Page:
For the uninitiated, Seussical is a charming family musical based on the stories of Dr. Seuss.

God of Carnage

By Yasmina Reza. Translated by Christopher Hampton. State Theatre Company of SA. Dunstan Playhouse. 17 September to 10 October.

The play written by Yasmina Reza and translated from French to English by Christopher Hampton, is a beautiful piece of writing which places four actors in a room with one small piece of conflict and a mountain of subtext! Starring Brant Eustice and Caroline Mignone as husband and wife couple Michael and Veronica Vallon, and Kim Gyngell and Lizzy Falkland as Alan and Annette Reille, the production was wonderfully cast and beautifully acted.

Man of La Mancha

By Dale Wasserman, Joe Darion and Mitch Leigh. CLOC. (VIC). National Theatre, St. Kilda. September 17 – October 2

Man of La Mancha confuses me in such a delightful way because… well, it just shouldn’t work. Dale Wasserman’s book takes great liberties in its interpretation of the life of Don Miguel de Cervantes Saavedra, and requires such a suspension of disbelief it is surprising that the audience agree to go along for the ride. Not only do Cervantes’ fellow prisoners allow him to save his novel by presenting them with a play, they agree to help out and join in, playing anything from prostitutes to ponies!

Oz Asia Festival.

Paul Rodda and Nicole Russo Review Adelaide's Oz Asia Festval productions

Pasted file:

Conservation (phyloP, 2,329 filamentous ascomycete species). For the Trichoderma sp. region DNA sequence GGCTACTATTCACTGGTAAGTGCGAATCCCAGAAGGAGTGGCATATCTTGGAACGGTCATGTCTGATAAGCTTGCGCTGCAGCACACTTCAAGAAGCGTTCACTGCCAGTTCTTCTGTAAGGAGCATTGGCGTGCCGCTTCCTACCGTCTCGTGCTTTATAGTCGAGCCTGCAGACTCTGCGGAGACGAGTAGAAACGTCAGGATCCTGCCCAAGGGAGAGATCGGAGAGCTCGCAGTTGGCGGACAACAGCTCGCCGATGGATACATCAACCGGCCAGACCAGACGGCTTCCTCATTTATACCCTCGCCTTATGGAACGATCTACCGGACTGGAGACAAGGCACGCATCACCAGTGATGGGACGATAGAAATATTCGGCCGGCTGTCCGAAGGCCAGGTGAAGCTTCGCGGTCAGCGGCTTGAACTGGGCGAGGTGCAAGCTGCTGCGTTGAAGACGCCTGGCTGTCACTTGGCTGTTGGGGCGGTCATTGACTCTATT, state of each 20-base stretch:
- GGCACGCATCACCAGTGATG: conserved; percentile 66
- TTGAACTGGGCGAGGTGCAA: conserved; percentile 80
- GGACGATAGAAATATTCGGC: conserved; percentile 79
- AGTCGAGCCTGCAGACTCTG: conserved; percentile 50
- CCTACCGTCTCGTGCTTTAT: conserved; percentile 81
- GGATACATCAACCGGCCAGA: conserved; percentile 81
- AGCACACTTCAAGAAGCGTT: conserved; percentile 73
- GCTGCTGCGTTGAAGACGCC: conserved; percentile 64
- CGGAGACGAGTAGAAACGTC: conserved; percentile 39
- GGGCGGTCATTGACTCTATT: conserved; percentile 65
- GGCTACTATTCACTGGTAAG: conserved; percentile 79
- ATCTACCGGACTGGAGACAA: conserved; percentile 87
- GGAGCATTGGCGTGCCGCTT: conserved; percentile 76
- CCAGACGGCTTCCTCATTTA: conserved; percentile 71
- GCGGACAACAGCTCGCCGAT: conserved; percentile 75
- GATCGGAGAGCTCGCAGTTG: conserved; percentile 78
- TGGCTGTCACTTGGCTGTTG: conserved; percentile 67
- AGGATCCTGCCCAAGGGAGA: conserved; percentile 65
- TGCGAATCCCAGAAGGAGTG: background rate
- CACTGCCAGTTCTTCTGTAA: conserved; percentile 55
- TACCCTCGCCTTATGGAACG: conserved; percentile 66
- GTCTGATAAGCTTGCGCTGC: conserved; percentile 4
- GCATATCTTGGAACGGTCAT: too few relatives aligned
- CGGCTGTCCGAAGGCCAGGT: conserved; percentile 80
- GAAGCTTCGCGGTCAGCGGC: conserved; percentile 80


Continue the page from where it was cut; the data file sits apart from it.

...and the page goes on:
The Dhol Foundation Festival Theatre, October 2nd In their first Adelaide performance since headlining Womadelaide in 2004, The Dhol Foundation returned to our fair shores as part of this year’s OzAsia Festival. Despite the long break, local support for the drumming outfit and their addictive blend of electronic Punjabi funk clearly hasn’t cooled, with palpable audience excitement from the get-go.

Has Alice Frikkin a Ghost of a Chance?

By David Scott. Javeenbah Theatre Company (Qld). 17 Sep – 02 Oct, 2010

In a departure of style from his intense, thought-provoking plays (Butcherbirds Cry at Midnight, Echoes in the Mist and Gathering Shadows) local playwright, David Scott, entertained a small, responsive audience with the premiere of his latest work; a comedy/fantasy Has Alice Frikkin a Ghost of a Chance?

Rhinestone Rex and Miss Monica

By David Williamson. Ensemble Theatre (NSW). Director: Sandra Bates. September 24 to November 20. Touring Nationally in 2011.

It’s a tried and true recipe for dramatic comedy. Put two people from opposite poles into a small space and watch the sparks fly. Neil Simon did it with The Odd Couple and David Williamson has succeeded with flying colours in Rhinestone Rex and Miss Monica. In this case Monica (played by Georgie Parker) is a highly strung member of the Sydney Symphony Orchestra on injury leave and Gary, aka Rhinstone Rex (played by Glenn Hazeldine), is a retired country and western singer.